I came across this:

bool Isvalid = isValid & CheckSomething()

bool Isvalid = isValid && CheckSomething()

The second case could be a scenario for short circuiting.

So can't we always use just & instead of &&?

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    Don't use & unless you're dealing with bits. If you're not sure, always use &&. – Ilya Kogan Apr 4 '11 at 11:14
  • @Ilya: And what if you're not dealing with bits but the second operand has to be evaluated for some reason? – LukeH Apr 4 '11 at 11:24
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    @LukeH Then your code is unreadable. Better call what you need to call explicitly and not inside a boolean logic expression. How many of the programmers who are going to maintain your system know about this hidden feature of C#? – Ilya Kogan Apr 4 '11 at 11:37
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    @Ilya: I certainly wouldn't advocate the use of & (or of side-effecting expressions in general); I'm simply showing the difference between the two operators! (By the way, the difference between & and && isn't really a hidden feature of C#, it's common to all the C-like languages that I'm aware of. If the people maintaining your system don't know the difference then they need some training asap.) – LukeH Apr 4 '11 at 11:53
  • Yes, the difference is short-circuit evaluation. But you have it backwards: you should almost always use &&. It's difficult to give any better an answer than that. The two operators are features of the language for a reason. No one can just tell you to ignore one of them. – Cody Gray Apr 4 '11 at 12:54

& is a bit-wise "AND", meaning that it works on the bit level. && is a logical "AND" meaning it works at boolean (true/false) level. Logical AND uses short-circuiting (if the first part is false there's no use checking the second part) to prevent running excess code while bit-wise AND needs to and every bit so it will get the value.

You should use logical AND (&&) because that's what you want (& could potientally not do the right thing), but you may need to run the method separately if you want to evaluate its side effects:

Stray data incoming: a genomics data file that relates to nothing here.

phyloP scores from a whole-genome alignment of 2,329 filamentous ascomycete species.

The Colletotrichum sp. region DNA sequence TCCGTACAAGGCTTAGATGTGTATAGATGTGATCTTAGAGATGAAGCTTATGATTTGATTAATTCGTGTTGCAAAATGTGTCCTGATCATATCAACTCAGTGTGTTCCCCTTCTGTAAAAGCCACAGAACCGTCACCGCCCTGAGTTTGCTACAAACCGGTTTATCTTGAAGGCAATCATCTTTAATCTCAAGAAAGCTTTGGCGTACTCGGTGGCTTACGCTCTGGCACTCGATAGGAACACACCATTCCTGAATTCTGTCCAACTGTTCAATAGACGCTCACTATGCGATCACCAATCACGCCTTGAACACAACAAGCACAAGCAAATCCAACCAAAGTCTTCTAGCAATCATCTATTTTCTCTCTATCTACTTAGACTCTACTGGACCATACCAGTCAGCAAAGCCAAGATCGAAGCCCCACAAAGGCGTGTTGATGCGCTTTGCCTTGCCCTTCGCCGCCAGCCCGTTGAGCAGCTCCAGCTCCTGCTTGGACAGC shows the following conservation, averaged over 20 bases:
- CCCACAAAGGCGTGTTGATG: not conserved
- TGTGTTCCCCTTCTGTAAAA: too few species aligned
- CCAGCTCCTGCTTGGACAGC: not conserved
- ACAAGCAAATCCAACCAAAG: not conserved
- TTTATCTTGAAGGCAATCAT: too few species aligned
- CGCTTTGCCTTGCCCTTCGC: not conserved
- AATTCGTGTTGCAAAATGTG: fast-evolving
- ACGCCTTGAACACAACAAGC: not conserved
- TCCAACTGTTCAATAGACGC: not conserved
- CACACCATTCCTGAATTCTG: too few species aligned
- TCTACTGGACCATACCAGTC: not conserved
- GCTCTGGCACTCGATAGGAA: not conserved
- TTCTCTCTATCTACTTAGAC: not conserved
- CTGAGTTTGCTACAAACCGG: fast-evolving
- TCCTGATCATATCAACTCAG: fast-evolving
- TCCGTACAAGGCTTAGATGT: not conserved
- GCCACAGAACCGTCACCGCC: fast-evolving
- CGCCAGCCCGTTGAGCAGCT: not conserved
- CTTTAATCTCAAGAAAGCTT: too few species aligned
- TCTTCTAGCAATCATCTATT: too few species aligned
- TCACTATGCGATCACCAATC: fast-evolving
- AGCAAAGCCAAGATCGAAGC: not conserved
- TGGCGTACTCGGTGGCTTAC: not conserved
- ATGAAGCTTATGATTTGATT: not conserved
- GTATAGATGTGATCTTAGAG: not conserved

var check = CheckSomething();
bool IsValid = isValid && check;
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    Both forms are logical ANDs when applied to booleans; it's just that the && version is short-circuiting. – LukeH Apr 4 '11 at 11:13
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    @V4Vendetta: If you use & then CheckSomething will always be called, regardless of the value of isValid. If you use && then CheckSomething will only be called when isValid is true. The result of the expression itself should be the same regardless of whether you use & or &&. (It's up to you to decide in what circumstances you need CheckSomething to be called.) – LukeH Apr 4 '11 at 11:28
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    @LukeH, People who use & for boolean expressions are those programmers who like to play around with language features without thinking how unreadable their code is going to be. – Ilya Kogan Apr 4 '11 at 11:40
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    @LukeH Apparently & and && do not always have the same outputs when used with boolean values due to a discrepancy between C# and CLI specifications. See my question here: stackoverflow.com/q/24683107/3303123 – mallardz Jul 11 '14 at 9:51
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In && the second expression is only evaluated if the first one is true.

And & is just a way to concatenate the two expressions, like true & true = true, true & false = false etc.


I believe you are missing something. In the second scenario CheckSomething is not evaluated if isValid is false

The conditional-AND operator (&&) performs a logical-AND of its bool operands, but only evaluates its second operand if necessary.


  • Ok, so which is to be used when ? – V4Vendetta Apr 4 '11 at 11:20
  • The & can be used with enum values (when using the Flags attribute on the enum). For more information, Google for 'enum bit and operator' – Martijn Apr 4 '11 at 11:29
  • I guess in general just use && unless you always want CheckSomething to be evaluated. In that case do like Talljoe already answered. – Pleun Apr 4 '11 at 11:48
  • The link is (effectively) broken. It redirects to some generic page. – Peter Mortensen May 1 '18 at 21:53
  • The link is 7 years old... – Pleun May 7 '18 at 16:45

C# has two types of logical operators for booleans:

  1. x & y Logical AND

    • Results in true only if x and y evaluate to true
    • Evaluates both x and y.
  2. x && y Conditional Logical AND

    • Results in true only if x and y evaluate to true
    • Evaluates x first, and if x evaluates to false, it returns false immediately without evaluating y (short-circuiting)

So if you rely on both x and y being evaluated you can use the & operator, although it is rarely used and harder to read because the side-effect is not always clear to the reader.

Note: The binary & operator also exists for integer types where it performs bitwise logical AND.

  • Can you give an example of when & would have a practical use in C#? – eaglei22 Jul 10 '18 at 14:55
  • @eaglei22 var bob = true; var bob2 = true; var bob3 = bob & bob2; On many CPUs, & in that example would be faster than &&. – mjwills Oct 30 '18 at 23:21

&& and ||

can only be used for operands of type bool.

& and |

can be used for operands of type integers, bool and even bool?. For operands of type bool?, the output is also of type bool?.

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